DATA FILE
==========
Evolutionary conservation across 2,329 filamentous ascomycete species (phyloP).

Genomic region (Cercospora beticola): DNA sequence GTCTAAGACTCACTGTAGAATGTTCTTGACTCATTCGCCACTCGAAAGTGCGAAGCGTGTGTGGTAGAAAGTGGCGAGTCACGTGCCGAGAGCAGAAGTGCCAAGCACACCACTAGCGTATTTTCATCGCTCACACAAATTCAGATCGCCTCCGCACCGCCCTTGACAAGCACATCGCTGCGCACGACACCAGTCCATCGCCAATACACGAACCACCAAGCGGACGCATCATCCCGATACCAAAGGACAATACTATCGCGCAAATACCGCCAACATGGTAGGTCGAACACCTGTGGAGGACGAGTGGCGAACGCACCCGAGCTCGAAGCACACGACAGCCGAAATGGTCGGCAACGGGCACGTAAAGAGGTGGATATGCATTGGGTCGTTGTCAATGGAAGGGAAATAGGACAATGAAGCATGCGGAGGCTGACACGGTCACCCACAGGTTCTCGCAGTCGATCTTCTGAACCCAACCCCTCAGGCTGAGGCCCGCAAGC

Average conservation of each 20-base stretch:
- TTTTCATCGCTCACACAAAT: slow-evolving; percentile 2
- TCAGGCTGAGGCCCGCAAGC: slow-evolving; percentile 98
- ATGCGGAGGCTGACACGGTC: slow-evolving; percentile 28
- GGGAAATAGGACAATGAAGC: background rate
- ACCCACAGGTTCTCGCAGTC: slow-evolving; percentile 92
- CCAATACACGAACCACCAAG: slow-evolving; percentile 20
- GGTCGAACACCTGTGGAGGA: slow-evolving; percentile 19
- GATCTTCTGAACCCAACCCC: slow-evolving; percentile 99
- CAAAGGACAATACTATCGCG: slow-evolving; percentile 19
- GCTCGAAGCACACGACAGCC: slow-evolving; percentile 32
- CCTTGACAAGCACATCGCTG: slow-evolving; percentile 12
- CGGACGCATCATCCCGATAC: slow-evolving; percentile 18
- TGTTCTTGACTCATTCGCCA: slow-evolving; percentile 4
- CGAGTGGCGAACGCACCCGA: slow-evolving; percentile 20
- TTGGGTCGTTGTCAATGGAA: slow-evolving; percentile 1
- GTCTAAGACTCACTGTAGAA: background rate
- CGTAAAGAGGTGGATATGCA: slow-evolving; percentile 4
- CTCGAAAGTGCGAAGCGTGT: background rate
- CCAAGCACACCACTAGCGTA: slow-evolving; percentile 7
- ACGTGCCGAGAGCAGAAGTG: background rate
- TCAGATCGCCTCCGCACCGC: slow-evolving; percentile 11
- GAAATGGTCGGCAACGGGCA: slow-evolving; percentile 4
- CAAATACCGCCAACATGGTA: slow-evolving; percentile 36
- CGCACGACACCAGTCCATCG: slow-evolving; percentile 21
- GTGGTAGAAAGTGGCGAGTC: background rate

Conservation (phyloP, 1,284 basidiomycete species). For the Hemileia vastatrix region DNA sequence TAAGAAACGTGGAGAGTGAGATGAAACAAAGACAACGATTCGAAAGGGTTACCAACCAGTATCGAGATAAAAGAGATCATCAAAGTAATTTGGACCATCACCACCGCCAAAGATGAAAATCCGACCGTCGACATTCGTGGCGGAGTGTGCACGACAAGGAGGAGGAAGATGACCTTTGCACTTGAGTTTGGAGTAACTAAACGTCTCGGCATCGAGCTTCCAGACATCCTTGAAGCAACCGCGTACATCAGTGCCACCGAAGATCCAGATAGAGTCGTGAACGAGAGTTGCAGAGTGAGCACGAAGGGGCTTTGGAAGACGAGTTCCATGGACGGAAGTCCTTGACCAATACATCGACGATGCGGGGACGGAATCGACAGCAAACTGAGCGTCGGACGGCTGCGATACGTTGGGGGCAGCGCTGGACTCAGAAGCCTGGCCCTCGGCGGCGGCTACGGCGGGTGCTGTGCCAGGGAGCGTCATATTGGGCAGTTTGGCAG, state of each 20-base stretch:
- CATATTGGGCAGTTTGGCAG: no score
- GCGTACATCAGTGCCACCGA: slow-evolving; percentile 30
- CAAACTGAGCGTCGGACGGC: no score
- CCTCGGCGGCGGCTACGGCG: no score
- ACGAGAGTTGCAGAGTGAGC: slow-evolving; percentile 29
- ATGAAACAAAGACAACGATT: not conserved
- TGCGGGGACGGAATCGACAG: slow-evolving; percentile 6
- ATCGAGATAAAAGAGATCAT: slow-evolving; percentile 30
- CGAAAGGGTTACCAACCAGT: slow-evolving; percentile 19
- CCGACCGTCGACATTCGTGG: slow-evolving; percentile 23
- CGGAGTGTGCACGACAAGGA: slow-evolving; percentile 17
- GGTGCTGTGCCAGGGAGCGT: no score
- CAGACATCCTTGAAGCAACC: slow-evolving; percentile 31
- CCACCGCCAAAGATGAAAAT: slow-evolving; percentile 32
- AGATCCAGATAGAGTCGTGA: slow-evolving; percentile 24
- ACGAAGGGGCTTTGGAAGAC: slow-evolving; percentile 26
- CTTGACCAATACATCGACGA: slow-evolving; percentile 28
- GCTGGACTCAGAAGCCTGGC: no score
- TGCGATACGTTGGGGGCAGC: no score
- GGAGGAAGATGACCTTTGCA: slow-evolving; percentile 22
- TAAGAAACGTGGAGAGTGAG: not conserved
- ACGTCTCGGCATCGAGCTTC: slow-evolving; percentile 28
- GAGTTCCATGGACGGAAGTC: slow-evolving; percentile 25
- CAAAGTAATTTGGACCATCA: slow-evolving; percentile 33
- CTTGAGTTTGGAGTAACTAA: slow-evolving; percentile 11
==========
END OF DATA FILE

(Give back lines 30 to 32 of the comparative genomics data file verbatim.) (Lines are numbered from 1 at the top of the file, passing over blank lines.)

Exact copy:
- CATATTGGGCAGTTTGGCAG: no score
- GCGTACATCAGTGCCACCGA: slow-evolving; percentile 30
- CAAACTGAGCGTCGGACGGC: no score